Two manufacturers are to submit a joint bid to build HS2 trains in Britain.
Bombardier Transportation and Hitachi Rail announced that they will form a joint venture to compete for the £2.75 billion contract to design, build and maintain at least 54 new high-speed trains.
Manufacturing would be expected to be split between Bombardier's plant in Derby and Hitachi's factory in Newton Aycliffe, County Durham.
The firms, which also have maintenance facilities across Britain, employ more than 5,000 people in the country.
They had previously submitted separate bids for the contract.
Bombardier and Hitachi described themselves as a "tried and tested high-speed team", having already built a high-speed train for Italy.
The latter built the original Shinkansen bullet train in Japan in 1964 and continues to develop updated versions.
Hitachi managing director Karen Boswell said the firms will "draw on a huge wealth of UK experience".
She added: "Our aim is to deliver a new British icon that will be recognised around the world - a Spitfire for the British railway."
Her UK counterpart at Bombardier, Richard Hunter, said: "We will combine both companies' global high-speed expertise with unrivalled British experience, and help generate skills and prosperity across a number of UK regions."
The formal tendering process is due to start later this year, with the winner announced in late 2019.
The trains will be used for phase 1 of the £55.7 billion high-speed railway, which will link London and Birmingham from December 2026.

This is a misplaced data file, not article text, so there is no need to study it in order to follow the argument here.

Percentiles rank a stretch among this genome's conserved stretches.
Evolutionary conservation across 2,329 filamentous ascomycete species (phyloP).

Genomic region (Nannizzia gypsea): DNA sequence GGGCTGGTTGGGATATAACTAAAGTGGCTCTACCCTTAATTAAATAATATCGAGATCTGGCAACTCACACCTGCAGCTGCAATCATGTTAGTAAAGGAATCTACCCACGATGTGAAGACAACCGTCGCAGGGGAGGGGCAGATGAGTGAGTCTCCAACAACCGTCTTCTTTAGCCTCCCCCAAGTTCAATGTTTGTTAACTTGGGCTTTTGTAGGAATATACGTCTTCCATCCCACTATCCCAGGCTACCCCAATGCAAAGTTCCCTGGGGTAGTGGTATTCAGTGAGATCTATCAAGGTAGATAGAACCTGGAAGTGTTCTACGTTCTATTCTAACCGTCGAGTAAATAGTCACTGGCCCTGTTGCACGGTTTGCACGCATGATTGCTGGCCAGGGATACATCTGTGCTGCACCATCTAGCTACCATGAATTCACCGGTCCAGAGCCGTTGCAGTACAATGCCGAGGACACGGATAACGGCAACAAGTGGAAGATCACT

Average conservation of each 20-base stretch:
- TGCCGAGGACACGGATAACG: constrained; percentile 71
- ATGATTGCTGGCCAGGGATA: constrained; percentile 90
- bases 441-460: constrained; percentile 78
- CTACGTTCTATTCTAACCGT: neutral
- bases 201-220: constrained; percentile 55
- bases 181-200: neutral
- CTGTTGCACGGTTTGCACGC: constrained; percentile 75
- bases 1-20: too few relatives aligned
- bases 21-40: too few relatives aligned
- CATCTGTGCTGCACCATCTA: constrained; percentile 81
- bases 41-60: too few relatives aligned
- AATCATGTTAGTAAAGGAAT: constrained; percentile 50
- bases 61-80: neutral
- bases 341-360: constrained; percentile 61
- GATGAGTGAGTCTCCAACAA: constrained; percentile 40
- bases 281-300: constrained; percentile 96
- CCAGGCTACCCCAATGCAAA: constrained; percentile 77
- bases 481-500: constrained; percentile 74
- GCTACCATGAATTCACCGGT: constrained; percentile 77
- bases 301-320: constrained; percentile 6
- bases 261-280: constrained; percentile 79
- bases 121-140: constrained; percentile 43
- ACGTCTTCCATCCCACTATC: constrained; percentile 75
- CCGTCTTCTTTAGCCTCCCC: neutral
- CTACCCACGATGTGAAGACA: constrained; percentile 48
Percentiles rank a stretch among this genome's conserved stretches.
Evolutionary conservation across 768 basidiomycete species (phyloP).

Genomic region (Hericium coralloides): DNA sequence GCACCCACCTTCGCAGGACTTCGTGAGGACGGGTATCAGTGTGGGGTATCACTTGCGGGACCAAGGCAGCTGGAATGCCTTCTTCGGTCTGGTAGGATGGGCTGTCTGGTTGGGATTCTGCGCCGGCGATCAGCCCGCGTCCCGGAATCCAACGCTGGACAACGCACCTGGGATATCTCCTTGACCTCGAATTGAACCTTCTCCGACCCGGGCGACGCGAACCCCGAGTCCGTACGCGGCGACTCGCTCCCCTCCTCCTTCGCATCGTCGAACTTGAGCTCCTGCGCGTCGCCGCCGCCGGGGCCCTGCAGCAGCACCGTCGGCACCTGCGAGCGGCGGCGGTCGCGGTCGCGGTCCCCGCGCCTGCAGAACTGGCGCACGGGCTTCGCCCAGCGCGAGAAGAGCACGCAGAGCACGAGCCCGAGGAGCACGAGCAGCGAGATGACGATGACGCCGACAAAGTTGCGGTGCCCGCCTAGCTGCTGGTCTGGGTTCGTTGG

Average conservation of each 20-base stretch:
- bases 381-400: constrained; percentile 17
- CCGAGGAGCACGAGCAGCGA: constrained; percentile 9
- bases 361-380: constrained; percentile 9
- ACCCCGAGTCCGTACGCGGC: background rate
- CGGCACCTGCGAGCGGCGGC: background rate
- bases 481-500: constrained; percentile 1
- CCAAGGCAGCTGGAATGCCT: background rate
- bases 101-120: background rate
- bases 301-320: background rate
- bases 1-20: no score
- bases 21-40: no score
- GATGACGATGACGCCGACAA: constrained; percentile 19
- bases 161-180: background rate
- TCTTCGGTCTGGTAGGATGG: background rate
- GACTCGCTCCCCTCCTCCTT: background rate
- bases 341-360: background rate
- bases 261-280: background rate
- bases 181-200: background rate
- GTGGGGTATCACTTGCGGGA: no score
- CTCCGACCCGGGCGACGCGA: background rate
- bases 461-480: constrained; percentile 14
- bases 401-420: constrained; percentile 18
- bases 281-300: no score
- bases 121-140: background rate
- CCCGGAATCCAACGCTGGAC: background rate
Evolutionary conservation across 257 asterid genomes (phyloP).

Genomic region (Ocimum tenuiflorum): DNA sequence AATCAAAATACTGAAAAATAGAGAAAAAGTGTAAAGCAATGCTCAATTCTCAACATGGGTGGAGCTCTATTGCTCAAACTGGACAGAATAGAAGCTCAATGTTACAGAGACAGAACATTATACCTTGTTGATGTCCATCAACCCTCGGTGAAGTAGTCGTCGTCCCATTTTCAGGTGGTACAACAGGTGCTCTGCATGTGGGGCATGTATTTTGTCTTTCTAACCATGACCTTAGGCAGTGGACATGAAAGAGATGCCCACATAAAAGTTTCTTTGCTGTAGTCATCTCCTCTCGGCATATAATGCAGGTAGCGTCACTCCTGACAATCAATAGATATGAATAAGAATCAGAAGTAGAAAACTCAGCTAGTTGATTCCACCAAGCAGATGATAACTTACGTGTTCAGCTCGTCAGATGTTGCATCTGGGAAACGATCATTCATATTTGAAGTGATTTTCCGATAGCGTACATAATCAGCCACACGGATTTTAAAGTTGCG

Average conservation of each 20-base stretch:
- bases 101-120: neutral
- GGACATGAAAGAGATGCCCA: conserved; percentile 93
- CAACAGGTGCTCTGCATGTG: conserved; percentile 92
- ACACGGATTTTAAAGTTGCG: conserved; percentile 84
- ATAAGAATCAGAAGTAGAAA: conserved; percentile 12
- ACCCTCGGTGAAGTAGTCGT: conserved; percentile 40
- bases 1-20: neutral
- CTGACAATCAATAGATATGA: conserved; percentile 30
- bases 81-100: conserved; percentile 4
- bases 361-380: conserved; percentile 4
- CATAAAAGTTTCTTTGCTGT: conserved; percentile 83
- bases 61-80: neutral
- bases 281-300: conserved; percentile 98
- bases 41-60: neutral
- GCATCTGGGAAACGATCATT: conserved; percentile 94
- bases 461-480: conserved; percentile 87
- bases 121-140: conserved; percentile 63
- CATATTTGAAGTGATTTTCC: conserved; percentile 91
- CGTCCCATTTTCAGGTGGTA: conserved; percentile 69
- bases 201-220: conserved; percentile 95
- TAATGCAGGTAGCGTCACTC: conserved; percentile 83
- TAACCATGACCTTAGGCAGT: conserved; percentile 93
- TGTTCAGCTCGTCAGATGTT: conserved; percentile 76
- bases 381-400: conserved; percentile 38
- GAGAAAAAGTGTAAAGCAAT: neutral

They will also serve destinations on conventional lines beyond the core HS2 network, including York, Newcastle, Liverpool, Glasgow and Edinburgh.
Four other bidders have also been shortlisted - Alstom Transport, Patentes Talgo, Siemens and CAF.
The latter's bid failed to make the shortlist announced in November last year, but an HS2 Ltd spokesman said it has been added "to ensure a robust competition" following the decision by Bombardier and Hitachi to form a partnership.
The award of UK train-building contracts to foreign firms with overseas manufacturing plants has been criticised in recent years.
In 2011, Germany-based Siemens was handed a £1.6 billion deal to build trains for London's Thameslink, and in 2016 Spanish company CAF won a £490 million contract to manufacture trains for Arriva Rail North.
Alstom opened a train technology and manufacturing facility in Widnes, Cheshire, in June last year, while CAF will open a train factory in Newport, Wales, this autumn.
Another Spanish manufacturer, Talgo, is planning to build a factory in the UK and has visited potential locations in Leeds and Liverpool.